Twitter forces you to be concise, yes. I love to write, and at times I find its 140 character limitation stifling. But I actually see it as a challenge, editing my overlong tweets down, like a word-level version of Scrabble. They are still complete thoughts, compact, but complete, and I find that the people I follow tend to do the same. Well-worded, even euridite, just in that 140 character word space.

I think this also helps Twitter to be more social than that other social media 1.0 flaming ground, the message board. Too many message boards (and no, not just the Hitek running board) turn into the landing ground for people with questionable social skills and a desire to turn the internet into a virtual verbal sort of Fight Club. Except that everyone talks about this fight club. If you find yourself reliving the glory of your past tweets or holding grudges against other tweeters, you probably aren't using Twitter right.

Twitter really is an interesting tool, and I'd argue that it doesn't lead to less social interaction. Or a paucity of language-and to be fair, that's not what the original commenter Charles Arthur mentioned in his article was suggesting. But social media is often mocked for a disturbing dilution of social interaction- 'friends' on Facebook, 'followers' on Twitter. But I disagree. On twitter I've made people laugh, provided emotional support, solved people's technical problems, acted and interacted with the famous, the funny, the president, and most of all, the intelligent. The power of social media is the speed with which you can tap the collective intelligent of a group consciousness for feedback and knowledge.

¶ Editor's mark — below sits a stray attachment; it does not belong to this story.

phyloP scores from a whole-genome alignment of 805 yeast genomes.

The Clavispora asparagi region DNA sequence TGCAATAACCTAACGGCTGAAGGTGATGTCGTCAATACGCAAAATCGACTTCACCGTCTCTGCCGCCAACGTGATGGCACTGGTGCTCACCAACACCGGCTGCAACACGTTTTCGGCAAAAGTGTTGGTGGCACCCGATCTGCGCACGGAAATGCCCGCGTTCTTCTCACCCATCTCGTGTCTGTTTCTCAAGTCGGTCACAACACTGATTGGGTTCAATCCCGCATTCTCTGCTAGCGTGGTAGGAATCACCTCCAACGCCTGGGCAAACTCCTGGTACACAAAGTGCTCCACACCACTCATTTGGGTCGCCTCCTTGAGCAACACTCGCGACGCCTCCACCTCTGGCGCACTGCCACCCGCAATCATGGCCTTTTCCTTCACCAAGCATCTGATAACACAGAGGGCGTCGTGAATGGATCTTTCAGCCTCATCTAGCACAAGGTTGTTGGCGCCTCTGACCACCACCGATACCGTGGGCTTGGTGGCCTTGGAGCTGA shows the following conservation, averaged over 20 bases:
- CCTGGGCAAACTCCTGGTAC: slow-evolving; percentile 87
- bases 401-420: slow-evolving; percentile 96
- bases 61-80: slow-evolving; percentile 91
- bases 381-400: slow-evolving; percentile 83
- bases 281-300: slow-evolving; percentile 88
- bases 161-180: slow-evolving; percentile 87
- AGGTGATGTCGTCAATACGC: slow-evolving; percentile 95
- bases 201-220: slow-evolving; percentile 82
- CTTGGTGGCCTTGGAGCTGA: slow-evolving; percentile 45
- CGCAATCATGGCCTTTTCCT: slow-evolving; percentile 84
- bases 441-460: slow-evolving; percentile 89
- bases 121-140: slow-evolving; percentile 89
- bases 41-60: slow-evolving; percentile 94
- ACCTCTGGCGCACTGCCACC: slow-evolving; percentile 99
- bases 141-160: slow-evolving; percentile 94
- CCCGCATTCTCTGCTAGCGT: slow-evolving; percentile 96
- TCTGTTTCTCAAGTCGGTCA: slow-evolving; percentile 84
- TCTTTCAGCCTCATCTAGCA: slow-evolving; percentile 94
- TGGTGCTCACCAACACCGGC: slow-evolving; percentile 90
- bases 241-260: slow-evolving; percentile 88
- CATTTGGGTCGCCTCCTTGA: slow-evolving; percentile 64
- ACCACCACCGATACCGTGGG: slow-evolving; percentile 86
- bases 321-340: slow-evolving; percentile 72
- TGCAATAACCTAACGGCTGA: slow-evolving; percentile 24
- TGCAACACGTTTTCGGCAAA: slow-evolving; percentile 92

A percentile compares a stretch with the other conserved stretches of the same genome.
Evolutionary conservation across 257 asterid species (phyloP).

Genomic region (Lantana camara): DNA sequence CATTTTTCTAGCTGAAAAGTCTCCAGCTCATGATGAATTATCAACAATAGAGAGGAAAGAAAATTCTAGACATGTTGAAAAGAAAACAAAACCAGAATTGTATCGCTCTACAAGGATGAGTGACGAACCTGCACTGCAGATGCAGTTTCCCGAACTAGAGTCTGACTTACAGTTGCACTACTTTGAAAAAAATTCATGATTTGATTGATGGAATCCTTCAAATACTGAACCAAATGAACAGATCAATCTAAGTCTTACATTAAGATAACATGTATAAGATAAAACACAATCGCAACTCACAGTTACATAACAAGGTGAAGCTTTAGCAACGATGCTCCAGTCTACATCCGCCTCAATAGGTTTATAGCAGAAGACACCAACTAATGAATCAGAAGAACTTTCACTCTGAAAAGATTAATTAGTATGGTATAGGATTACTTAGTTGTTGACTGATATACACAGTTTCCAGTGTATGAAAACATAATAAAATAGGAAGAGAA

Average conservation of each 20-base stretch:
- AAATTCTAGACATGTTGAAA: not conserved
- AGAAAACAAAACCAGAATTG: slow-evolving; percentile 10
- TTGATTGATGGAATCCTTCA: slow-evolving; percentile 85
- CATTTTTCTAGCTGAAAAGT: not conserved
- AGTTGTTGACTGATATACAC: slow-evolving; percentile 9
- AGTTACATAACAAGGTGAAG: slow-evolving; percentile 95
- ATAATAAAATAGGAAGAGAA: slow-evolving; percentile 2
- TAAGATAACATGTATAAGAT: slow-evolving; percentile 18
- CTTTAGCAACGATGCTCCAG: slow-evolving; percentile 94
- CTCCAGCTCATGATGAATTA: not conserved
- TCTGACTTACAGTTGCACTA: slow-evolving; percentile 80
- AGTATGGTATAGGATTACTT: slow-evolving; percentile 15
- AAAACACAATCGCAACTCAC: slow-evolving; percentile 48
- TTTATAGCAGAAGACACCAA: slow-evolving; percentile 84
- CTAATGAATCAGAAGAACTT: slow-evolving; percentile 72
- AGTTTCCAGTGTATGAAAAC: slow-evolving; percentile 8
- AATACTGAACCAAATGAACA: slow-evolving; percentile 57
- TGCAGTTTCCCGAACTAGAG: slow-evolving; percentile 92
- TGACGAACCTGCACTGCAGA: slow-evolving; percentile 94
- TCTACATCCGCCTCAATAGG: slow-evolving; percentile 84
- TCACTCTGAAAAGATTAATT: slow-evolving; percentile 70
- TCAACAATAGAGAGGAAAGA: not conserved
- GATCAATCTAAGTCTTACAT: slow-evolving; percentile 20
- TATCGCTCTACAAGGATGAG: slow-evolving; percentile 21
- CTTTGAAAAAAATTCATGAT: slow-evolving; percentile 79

And it's also how I stay in touch- and feel connected to- one of my close friends, who is across the country and also in IT. Our tweets span topics technical, philosophical, and beerical.

Is it a replacement for real human interaction ? Of course not. Is it an augmentation ? Maybe.

Does it cause cancer ? I doubt it...

Wednesday, February 18, 2009

Underworld III

If you've never been in my office, then you might not know that I'm fond of the Underworld movies (why are UK movie posters so much cooler than the US ones ?)

Usually, by the time a movie franchise, especially a multi-hundred million dollar franchise, hits III or 3, or Episode VI, or Last Crusade, or worst of all Revolutions, the combination of excess, greed, and dearth of ideas has all but destroyed the what was originally great about the the whole thing. Not always, but generally by the third movie, if you haven't lowered your expectations, they will be disappointed.

So I headed off to see Underworld III with a co-worker with pretty low expectation. Not as low as they might have been, because the second movie was, in my opinion, pretty solid. Make that really solid. Great effects, lots of dark, rich imagery, plenty of action.

Underworld III is prequel, which usually makes it harder in my opinion, because you're telling a story in a space that no matter how much you half-assed the backstory, is already partially full. And in Underworld, Viktor's daughter dies, and yet, she's a central character in Underworld II. That constraint could have really been hard to work around, however, it seems like just the opposite happened.

Given a closed-end story to tell, the movie does that just. Obviously a story about vampires and werewolves isn't going to be believable, but the story that gets told fits well into the rest of the mythos of the franchise. And a that franchise, which drew almost as heavily on hi-tech lethal gadgets as tight black leather, stays away from equipping the vampires and werewolves of the middle ages with ridiculously out-of-place weapons. Instead, this is actually, well, it's a story about people. And no one plays their part better than Bill Nighy as Viktor.

The bottom line- while I'm pretty sure there aren't any Oscars in this movie's future, for a third installment it's actually a good movie. By the time you read this, of course, it will probably already be out of the theatres...